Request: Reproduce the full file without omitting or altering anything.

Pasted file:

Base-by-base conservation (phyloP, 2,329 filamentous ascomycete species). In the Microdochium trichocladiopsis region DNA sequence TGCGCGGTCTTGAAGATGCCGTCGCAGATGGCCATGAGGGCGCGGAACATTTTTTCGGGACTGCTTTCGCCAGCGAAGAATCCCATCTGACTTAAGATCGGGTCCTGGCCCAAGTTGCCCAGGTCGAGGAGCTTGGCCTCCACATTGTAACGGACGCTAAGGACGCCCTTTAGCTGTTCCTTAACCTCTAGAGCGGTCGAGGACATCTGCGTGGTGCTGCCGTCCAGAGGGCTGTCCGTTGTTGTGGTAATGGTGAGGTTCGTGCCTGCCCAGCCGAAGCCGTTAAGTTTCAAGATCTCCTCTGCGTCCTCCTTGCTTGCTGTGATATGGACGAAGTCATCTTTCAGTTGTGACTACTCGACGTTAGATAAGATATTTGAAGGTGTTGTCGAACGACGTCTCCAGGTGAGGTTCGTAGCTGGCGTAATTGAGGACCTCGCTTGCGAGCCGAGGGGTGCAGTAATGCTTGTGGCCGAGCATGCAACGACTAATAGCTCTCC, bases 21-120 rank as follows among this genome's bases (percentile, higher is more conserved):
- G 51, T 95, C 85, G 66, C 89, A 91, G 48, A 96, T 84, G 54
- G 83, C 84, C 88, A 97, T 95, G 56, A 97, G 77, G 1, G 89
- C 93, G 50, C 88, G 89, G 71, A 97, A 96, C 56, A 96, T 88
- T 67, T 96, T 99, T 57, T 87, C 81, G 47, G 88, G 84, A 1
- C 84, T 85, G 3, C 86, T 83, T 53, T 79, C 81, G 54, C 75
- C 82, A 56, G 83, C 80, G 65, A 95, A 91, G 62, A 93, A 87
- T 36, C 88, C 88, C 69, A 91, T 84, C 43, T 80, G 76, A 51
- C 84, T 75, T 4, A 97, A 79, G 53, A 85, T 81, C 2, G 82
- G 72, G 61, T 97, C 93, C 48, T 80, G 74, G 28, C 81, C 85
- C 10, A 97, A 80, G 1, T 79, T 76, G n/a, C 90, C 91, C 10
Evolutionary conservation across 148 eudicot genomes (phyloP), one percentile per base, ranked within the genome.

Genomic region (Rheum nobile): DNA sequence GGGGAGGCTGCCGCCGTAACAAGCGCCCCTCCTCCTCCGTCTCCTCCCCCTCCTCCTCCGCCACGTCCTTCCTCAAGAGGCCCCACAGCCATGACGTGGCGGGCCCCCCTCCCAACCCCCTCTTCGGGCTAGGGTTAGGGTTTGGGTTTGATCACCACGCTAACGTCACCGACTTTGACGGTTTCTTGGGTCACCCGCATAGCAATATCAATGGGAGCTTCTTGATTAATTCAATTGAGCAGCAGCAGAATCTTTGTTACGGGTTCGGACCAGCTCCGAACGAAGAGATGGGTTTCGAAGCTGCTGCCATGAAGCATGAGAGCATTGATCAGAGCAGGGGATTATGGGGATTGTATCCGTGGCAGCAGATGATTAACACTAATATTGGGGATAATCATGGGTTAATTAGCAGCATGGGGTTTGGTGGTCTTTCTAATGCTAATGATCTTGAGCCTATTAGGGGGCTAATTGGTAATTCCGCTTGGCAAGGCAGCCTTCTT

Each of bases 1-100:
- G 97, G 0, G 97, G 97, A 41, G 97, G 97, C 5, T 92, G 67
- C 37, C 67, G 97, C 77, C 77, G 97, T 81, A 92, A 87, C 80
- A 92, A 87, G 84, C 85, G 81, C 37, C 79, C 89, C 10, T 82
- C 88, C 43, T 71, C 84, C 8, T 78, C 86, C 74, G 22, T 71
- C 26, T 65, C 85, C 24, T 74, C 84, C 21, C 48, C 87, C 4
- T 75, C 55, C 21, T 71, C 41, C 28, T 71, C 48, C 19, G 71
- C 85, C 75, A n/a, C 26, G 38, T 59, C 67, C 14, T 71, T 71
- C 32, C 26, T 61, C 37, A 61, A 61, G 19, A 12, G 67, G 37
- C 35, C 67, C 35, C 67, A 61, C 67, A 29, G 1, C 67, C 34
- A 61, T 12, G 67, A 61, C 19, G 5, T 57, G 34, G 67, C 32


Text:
Base-by-base conservation (phyloP, 2,329 filamentous ascomycete species). In the Microdochium trichocladiopsis region DNA sequence TGCGCGGTCTTGAAGATGCCGTCGCAGATGGCCATGAGGGCGCGGAACATTTTTTCGGGACTGCTTTCGCCAGCGAAGAATCCCATCTGACTTAAGATCGGGTCCTGGCCCAAGTTGCCCAGGTCGAGGAGCTTGGCCTCCACATTGTAACGGACGCTAAGGACGCCCTTTAGCTGTTCCTTAACCTCTAGAGCGGTCGAGGACATCTGCGTGGTGCTGCCGTCCAGAGGGCTGTCCGTTGTTGTGGTAATGGTGAGGTTCGTGCCTGCCCAGCCGAAGCCGTTAAGTTTCAAGATCTCCTCTGCGTCCTCCTTGCTTGCTGTGATATGGACGAAGTCATCTTTCAGTTGTGACTACTCGACGTTAGATAAGATATTTGAAGGTGTTGTCGAACGACGTCTCCAGGTGAGGTTCGTAGCTGGCGTAATTGAGGACCTCGCTTGCGAGCCGAGGGGTGCAGTAATGCTTGTGGCCGAGCATGCAACGACTAATAGCTCTCC, bases 21-120 rank as follows among this genome's bases (percentile, higher is more conserved):
- G 51, T 95, C 85, G 66, C 89, A 91, G 48, A 96, T 84, G 54
- G 83, C 84, C 88, A 97, T 95, G 56, A 97, G 77, G 1, G 89
- C 93, G 50, C 88, G 89, G 71, A 97, A 96, C 56, A 96, T 88
- T 67, T 96, T 99, T 57, T 87, C 81, G 47, G 88, G 84, A 1
- C 84, T 85, G 3, C 86, T 83, T 53, T 79, C 81, G 54, C 75
- C 82, A 56, G 83, C 80, G 65, A 95, A 91, G 62, A 93, A 87
- T 36, C 88, C 88, C 69, A 91, T 84, C 43, T 80, G 76, A 51
- C 84, T 75, T 4, A 97, A 79, G 53, A 85, T 81, C 2, G 82
- G 72, G 61, T 97, C 93, C 48, T 80, G 74, G 28, C 81, C 85
- C 10, A 97, A 80, G 1, T 79, T 76, G n/a, C 90, C 91, C 10
Evolutionary conservation across 148 eudicot genomes (phyloP), one percentile per base, ranked within the genome.

Genomic region (Rheum nobile): DNA sequence GGGGAGGCTGCCGCCGTAACAAGCGCCCCTCCTCCTCCGTCTCCTCCCCCTCCTCCTCCGCCACGTCCTTCCTCAAGAGGCCCCACAGCCATGACGTGGCGGGCCCCCCTCCCAACCCCCTCTTCGGGCTAGGGTTAGGGTTTGGGTTTGATCACCACGCTAACGTCACCGACTTTGACGGTTTCTTGGGTCACCCGCATAGCAATATCAATGGGAGCTTCTTGATTAATTCAATTGAGCAGCAGCAGAATCTTTGTTACGGGTTCGGACCAGCTCCGAACGAAGAGATGGGTTTCGAAGCTGCTGCCATGAAGCATGAGAGCATTGATCAGAGCAGGGGATTATGGGGATTGTATCCGTGGCAGCAGATGATTAACACTAATATTGGGGATAATCATGGGTTAATTAGCAGCATGGGGTTTGGTGGTCTTTCTAATGCTAATGATCTTGAGCCTATTAGGGGGCTAATTGGTAATTCCGCTTGGCAAGGCAGCCTTCTT

Each of bases 1-100:
- G 97, G 0, G 97, G 97, A 41, G 97, G 97, C 5, T 92, G 67
- C 37, C 67, G 97, C 77, C 77, G 97, T 81, A 92, A 87, C 80
- A 92, A 87, G 84, C 85, G 81, C 37, C 79, C 89, C 10, T 82
- C 88, C 43, T 71, C 84, C 8, T 78, C 86, C 74, G 22, T 71
- C 26, T 65, C 85, C 24, T 74, C 84, C 21, C 48, C 87, C 4
- T 75, C 55, C 21, T 71, C 41, C 28, T 71, C 48, C 19, G 71
- C 85, C 75, A n/a, C 26, G 38, T 59, C 67, C 14, T 71, T 71
- C 32, C 26, T 61, C 37, A 61, A 61, G 19, A 12, G 67, G 37
- C 35, C 67, C 35, C 67, A 61, C 67, A 29, G 1, C 67, C 34
- A 61, T 12, G 67, A 61, C 19, G 5, T 57, G 34, G 67, C 32